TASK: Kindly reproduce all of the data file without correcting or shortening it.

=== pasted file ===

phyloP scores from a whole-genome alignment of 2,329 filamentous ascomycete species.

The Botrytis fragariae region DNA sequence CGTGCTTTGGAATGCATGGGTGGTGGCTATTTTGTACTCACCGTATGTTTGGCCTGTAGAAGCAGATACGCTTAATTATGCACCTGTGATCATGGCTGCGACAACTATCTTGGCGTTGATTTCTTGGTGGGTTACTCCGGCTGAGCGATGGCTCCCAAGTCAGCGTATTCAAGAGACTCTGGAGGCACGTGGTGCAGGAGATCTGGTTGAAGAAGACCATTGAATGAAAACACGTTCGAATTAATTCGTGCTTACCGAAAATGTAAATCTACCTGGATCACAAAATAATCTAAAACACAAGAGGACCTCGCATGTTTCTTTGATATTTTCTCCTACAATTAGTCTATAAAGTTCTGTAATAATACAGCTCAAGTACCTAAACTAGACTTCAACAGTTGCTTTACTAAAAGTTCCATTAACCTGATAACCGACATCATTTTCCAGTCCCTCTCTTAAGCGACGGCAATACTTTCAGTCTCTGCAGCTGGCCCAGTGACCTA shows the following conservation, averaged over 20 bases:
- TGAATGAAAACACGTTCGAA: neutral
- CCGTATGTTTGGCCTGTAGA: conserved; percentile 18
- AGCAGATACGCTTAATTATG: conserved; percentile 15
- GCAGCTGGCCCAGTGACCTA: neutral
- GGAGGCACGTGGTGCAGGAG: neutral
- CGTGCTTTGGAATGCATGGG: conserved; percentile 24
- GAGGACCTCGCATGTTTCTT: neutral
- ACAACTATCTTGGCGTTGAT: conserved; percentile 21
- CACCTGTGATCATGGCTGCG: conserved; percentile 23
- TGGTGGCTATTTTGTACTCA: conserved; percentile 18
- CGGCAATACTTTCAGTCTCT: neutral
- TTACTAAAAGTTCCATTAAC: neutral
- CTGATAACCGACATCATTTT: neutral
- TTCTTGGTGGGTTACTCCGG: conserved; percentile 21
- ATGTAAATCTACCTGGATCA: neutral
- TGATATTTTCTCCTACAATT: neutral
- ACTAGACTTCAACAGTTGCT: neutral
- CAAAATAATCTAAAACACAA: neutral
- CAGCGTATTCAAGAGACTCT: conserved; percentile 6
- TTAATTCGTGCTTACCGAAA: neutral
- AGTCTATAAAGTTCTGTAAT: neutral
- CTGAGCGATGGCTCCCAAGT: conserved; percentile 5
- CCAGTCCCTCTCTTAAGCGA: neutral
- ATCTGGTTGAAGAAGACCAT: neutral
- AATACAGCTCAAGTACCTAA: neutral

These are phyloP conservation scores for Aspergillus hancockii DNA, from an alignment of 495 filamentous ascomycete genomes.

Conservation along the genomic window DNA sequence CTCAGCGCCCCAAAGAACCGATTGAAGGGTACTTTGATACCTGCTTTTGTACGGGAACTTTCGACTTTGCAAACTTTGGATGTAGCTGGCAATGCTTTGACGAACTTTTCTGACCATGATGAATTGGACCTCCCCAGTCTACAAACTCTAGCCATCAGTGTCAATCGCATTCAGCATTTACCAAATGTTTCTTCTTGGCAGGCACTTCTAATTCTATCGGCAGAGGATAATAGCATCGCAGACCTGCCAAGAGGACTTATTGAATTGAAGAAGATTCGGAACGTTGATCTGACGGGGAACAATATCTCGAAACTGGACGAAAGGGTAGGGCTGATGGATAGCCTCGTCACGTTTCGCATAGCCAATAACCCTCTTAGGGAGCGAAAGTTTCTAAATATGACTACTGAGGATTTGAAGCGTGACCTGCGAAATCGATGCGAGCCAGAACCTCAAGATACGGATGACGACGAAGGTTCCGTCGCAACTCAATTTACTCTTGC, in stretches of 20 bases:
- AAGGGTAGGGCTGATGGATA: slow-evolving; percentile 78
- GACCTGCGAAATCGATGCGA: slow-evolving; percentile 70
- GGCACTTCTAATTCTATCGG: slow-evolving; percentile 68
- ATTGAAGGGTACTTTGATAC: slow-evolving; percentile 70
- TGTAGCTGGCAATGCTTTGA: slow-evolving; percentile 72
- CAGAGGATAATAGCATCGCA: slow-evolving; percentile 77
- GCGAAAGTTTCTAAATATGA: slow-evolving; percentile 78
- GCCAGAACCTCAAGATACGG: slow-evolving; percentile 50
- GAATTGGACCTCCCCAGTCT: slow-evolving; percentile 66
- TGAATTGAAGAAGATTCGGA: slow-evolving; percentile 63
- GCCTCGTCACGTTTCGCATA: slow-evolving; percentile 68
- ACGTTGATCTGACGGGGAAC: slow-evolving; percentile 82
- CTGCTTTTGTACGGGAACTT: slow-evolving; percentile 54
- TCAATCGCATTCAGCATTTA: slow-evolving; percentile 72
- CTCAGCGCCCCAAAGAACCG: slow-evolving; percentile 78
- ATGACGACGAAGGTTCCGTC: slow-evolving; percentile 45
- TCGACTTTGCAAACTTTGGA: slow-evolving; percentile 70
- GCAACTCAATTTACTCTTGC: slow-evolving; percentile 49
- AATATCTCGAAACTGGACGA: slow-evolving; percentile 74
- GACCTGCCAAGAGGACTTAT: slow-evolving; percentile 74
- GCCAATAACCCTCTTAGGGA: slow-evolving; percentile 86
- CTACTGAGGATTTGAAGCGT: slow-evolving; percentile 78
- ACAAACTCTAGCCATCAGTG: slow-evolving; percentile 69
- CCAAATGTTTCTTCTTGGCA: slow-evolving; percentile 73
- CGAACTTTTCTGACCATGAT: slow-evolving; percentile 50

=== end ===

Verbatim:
phyloP scores from a whole-genome alignment of 2,329 filamentous ascomycete species.

The Botrytis fragariae region DNA sequence CGTGCTTTGGAATGCATGGGTGGTGGCTATTTTGTACTCACCGTATGTTTGGCCTGTAGAAGCAGATACGCTTAATTATGCACCTGTGATCATGGCTGCGACAACTATCTTGGCGTTGATTTCTTGGTGGGTTACTCCGGCTGAGCGATGGCTCCCAAGTCAGCGTATTCAAGAGACTCTGGAGGCACGTGGTGCAGGAGATCTGGTTGAAGAAGACCATTGAATGAAAACACGTTCGAATTAATTCGTGCTTACCGAAAATGTAAATCTACCTGGATCACAAAATAATCTAAAACACAAGAGGACCTCGCATGTTTCTTTGATATTTTCTCCTACAATTAGTCTATAAAGTTCTGTAATAATACAGCTCAAGTACCTAAACTAGACTTCAACAGTTGCTTTACTAAAAGTTCCATTAACCTGATAACCGACATCATTTTCCAGTCCCTCTCTTAAGCGACGGCAATACTTTCAGTCTCTGCAGCTGGCCCAGTGACCTA shows the following conservation, averaged over 20 bases:
- TGAATGAAAACACGTTCGAA: neutral
- CCGTATGTTTGGCCTGTAGA: conserved; percentile 18
- AGCAGATACGCTTAATTATG: conserved; percentile 15
- GCAGCTGGCCCAGTGACCTA: neutral
- GGAGGCACGTGGTGCAGGAG: neutral
- CGTGCTTTGGAATGCATGGG: conserved; percentile 24
- GAGGACCTCGCATGTTTCTT: neutral
- ACAACTATCTTGGCGTTGAT: conserved; percentile 21
- CACCTGTGATCATGGCTGCG: conserved; percentile 23
- TGGTGGCTATTTTGTACTCA: conserved; percentile 18
- CGGCAATACTTTCAGTCTCT: neutral
- TTACTAAAAGTTCCATTAAC: neutral
- CTGATAACCGACATCATTTT: neutral
- TTCTTGGTGGGTTACTCCGG: conserved; percentile 21
- ATGTAAATCTACCTGGATCA: neutral
- TGATATTTTCTCCTACAATT: neutral
- ACTAGACTTCAACAGTTGCT: neutral
- CAAAATAATCTAAAACACAA: neutral
- CAGCGTATTCAAGAGACTCT: conserved; percentile 6
- TTAATTCGTGCTTACCGAAA: neutral
- AGTCTATAAAGTTCTGTAAT: neutral
- CTGAGCGATGGCTCCCAAGT: conserved; percentile 5
- CCAGTCCCTCTCTTAAGCGA: neutral
- ATCTGGTTGAAGAAGACCAT: neutral
- AATACAGCTCAAGTACCTAA: neutral

These are phyloP conservation scores for Aspergillus hancockii DNA, from an alignment of 495 filamentous ascomycete genomes.

Conservation along the genomic window DNA sequence CTCAGCGCCCCAAAGAACCGATTGAAGGGTACTTTGATACCTGCTTTTGTACGGGAACTTTCGACTTTGCAAACTTTGGATGTAGCTGGCAATGCTTTGACGAACTTTTCTGACCATGATGAATTGGACCTCCCCAGTCTACAAACTCTAGCCATCAGTGTCAATCGCATTCAGCATTTACCAAATGTTTCTTCTTGGCAGGCACTTCTAATTCTATCGGCAGAGGATAATAGCATCGCAGACCTGCCAAGAGGACTTATTGAATTGAAGAAGATTCGGAACGTTGATCTGACGGGGAACAATATCTCGAAACTGGACGAAAGGGTAGGGCTGATGGATAGCCTCGTCACGTTTCGCATAGCCAATAACCCTCTTAGGGAGCGAAAGTTTCTAAATATGACTACTGAGGATTTGAAGCGTGACCTGCGAAATCGATGCGAGCCAGAACCTCAAGATACGGATGACGACGAAGGTTCCGTCGCAACTCAATTTACTCTTGC, in stretches of 20 bases:
- AAGGGTAGGGCTGATGGATA: slow-evolving; percentile 78
- GACCTGCGAAATCGATGCGA: slow-evolving; percentile 70
- GGCACTTCTAATTCTATCGG: slow-evolving; percentile 68
- ATTGAAGGGTACTTTGATAC: slow-evolving; percentile 70
- TGTAGCTGGCAATGCTTTGA: slow-evolving; percentile 72
- CAGAGGATAATAGCATCGCA: slow-evolving; percentile 77
- GCGAAAGTTTCTAAATATGA: slow-evolving; percentile 78
- GCCAGAACCTCAAGATACGG: slow-evolving; percentile 50
- GAATTGGACCTCCCCAGTCT: slow-evolving; percentile 66
- TGAATTGAAGAAGATTCGGA: slow-evolving; percentile 63
- GCCTCGTCACGTTTCGCATA: slow-evolving; percentile 68
- ACGTTGATCTGACGGGGAAC: slow-evolving; percentile 82
- CTGCTTTTGTACGGGAACTT: slow-evolving; percentile 54
- TCAATCGCATTCAGCATTTA: slow-evolving; percentile 72
- CTCAGCGCCCCAAAGAACCG: slow-evolving; percentile 78
- ATGACGACGAAGGTTCCGTC: slow-evolving; percentile 45
- TCGACTTTGCAAACTTTGGA: slow-evolving; percentile 70
- GCAACTCAATTTACTCTTGC: slow-evolving; percentile 49
- AATATCTCGAAACTGGACGA: slow-evolving; percentile 74
- GACCTGCCAAGAGGACTTAT: slow-evolving; percentile 74
- GCCAATAACCCTCTTAGGGA: slow-evolving; percentile 86
- CTACTGAGGATTTGAAGCGT: slow-evolving; percentile 78
- ACAAACTCTAGCCATCAGTG: slow-evolving; percentile 69
- CCAAATGTTTCTTCTTGGCA: slow-evolving; percentile 73
- CGAACTTTTCTGACCATGAT: slow-evolving; percentile 50